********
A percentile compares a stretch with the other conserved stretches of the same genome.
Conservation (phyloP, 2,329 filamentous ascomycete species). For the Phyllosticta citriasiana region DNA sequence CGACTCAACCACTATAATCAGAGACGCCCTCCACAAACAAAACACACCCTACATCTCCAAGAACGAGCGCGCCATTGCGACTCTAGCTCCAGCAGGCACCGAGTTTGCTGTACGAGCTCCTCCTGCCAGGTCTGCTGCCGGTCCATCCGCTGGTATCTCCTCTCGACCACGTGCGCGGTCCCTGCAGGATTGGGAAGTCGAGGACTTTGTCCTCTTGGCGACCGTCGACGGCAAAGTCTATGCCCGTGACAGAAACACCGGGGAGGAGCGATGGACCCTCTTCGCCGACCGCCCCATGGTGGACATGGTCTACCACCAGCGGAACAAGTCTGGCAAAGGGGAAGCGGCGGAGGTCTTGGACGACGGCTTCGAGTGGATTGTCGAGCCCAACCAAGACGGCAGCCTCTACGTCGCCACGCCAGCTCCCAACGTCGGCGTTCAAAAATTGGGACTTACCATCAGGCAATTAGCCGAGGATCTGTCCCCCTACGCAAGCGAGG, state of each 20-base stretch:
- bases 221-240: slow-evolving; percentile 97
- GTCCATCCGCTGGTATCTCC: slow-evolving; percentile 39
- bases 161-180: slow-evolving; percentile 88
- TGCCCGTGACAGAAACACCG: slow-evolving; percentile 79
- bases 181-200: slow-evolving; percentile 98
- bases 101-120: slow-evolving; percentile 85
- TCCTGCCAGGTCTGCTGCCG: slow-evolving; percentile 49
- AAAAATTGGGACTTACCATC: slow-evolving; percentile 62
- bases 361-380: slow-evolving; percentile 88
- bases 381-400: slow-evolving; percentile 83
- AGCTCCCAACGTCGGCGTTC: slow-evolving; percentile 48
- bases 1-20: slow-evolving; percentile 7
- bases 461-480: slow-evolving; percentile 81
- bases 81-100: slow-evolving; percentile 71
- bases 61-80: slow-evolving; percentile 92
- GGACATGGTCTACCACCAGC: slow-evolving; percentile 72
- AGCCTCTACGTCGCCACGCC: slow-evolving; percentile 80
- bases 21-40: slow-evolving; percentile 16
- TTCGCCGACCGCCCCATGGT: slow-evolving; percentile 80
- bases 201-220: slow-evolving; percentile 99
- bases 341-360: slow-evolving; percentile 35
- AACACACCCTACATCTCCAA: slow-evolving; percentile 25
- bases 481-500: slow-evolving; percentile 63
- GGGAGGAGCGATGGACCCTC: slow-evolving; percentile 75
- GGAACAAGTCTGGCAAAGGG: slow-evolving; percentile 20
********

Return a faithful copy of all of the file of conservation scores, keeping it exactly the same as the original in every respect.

A percentile compares a stretch with the other conserved stretches of the same genome.
Conservation (phyloP, 2,329 filamentous ascomycete species). For the Phyllosticta citriasiana region DNA sequence CGACTCAACCACTATAATCAGAGACGCCCTCCACAAACAAAACACACCCTACATCTCCAAGAACGAGCGCGCCATTGCGACTCTAGCTCCAGCAGGCACCGAGTTTGCTGTACGAGCTCCTCCTGCCAGGTCTGCTGCCGGTCCATCCGCTGGTATCTCCTCTCGACCACGTGCGCGGTCCCTGCAGGATTGGGAAGTCGAGGACTTTGTCCTCTTGGCGACCGTCGACGGCAAAGTCTATGCCCGTGACAGAAACACCGGGGAGGAGCGATGGACCCTCTTCGCCGACCGCCCCATGGTGGACATGGTCTACCACCAGCGGAACAAGTCTGGCAAAGGGGAAGCGGCGGAGGTCTTGGACGACGGCTTCGAGTGGATTGTCGAGCCCAACCAAGACGGCAGCCTCTACGTCGCCACGCCAGCTCCCAACGTCGGCGTTCAAAAATTGGGACTTACCATCAGGCAATTAGCCGAGGATCTGTCCCCCTACGCAAGCGAGG, state of each 20-base stretch:
- bases 221-240: slow-evolving; percentile 97
- GTCCATCCGCTGGTATCTCC: slow-evolving; percentile 39
- bases 161-180: slow-evolving; percentile 88
- TGCCCGTGACAGAAACACCG: slow-evolving; percentile 79
- bases 181-200: slow-evolving; percentile 98
- bases 101-120: slow-evolving; percentile 85
- TCCTGCCAGGTCTGCTGCCG: slow-evolving; percentile 49
- AAAAATTGGGACTTACCATC: slow-evolving; percentile 62
- bases 361-380: slow-evolving; percentile 88
- bases 381-400: slow-evolving; percentile 83
- AGCTCCCAACGTCGGCGTTC: slow-evolving; percentile 48
- bases 1-20: slow-evolving; percentile 7
- bases 461-480: slow-evolving; percentile 81
- bases 81-100: slow-evolving; percentile 71
- bases 61-80: slow-evolving; percentile 92
- GGACATGGTCTACCACCAGC: slow-evolving; percentile 72
- AGCCTCTACGTCGCCACGCC: slow-evolving; percentile 80
- bases 21-40: slow-evolving; percentile 16
- TTCGCCGACCGCCCCATGGT: slow-evolving; percentile 80
- bases 201-220: slow-evolving; percentile 99
- bases 341-360: slow-evolving; percentile 35
- AACACACCCTACATCTCCAA: slow-evolving; percentile 25
- bases 481-500: slow-evolving; percentile 63
- GGGAGGAGCGATGGACCCTC: slow-evolving; percentile 75
- GGAACAAGTCTGGCAAAGGG: slow-evolving; percentile 20